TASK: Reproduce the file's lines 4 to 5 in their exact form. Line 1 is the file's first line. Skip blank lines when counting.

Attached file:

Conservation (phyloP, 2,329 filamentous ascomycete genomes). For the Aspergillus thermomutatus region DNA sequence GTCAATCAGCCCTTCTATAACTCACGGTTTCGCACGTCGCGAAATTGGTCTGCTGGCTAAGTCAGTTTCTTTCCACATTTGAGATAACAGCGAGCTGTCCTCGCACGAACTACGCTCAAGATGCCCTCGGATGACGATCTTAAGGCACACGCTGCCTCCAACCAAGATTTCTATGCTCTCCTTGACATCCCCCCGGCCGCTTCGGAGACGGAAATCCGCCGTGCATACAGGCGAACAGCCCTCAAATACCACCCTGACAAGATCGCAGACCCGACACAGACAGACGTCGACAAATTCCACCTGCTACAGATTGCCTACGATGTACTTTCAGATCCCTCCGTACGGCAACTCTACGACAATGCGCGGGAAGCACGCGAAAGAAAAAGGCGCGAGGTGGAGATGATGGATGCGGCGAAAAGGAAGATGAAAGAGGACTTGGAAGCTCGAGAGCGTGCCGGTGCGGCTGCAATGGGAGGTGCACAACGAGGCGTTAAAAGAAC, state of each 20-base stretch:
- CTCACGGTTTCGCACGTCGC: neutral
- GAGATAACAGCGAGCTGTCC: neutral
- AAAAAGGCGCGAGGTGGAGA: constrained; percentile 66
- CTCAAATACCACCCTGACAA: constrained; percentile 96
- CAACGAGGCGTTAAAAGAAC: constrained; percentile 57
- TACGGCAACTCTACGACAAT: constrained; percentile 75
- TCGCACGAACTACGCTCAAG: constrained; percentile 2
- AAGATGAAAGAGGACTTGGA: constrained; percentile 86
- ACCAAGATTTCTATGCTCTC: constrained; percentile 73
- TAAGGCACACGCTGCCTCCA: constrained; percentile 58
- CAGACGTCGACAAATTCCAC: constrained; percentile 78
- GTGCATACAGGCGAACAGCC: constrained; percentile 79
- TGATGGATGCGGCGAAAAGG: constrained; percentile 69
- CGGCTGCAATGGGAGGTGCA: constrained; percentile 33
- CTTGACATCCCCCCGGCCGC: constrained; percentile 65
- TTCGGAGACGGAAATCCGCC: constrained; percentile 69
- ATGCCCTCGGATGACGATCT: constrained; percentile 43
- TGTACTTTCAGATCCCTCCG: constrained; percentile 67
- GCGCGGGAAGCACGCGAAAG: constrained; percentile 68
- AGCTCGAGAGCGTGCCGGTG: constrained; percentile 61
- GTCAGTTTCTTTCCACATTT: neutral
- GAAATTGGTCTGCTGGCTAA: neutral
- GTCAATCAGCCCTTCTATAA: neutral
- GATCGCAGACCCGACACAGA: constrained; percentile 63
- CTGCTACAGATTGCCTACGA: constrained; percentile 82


- AAAAAGGCGCGAGGTGGAGA: constrained; percentile 66
- CTCAAATACCACCCTGACAA: constrained; percentile 96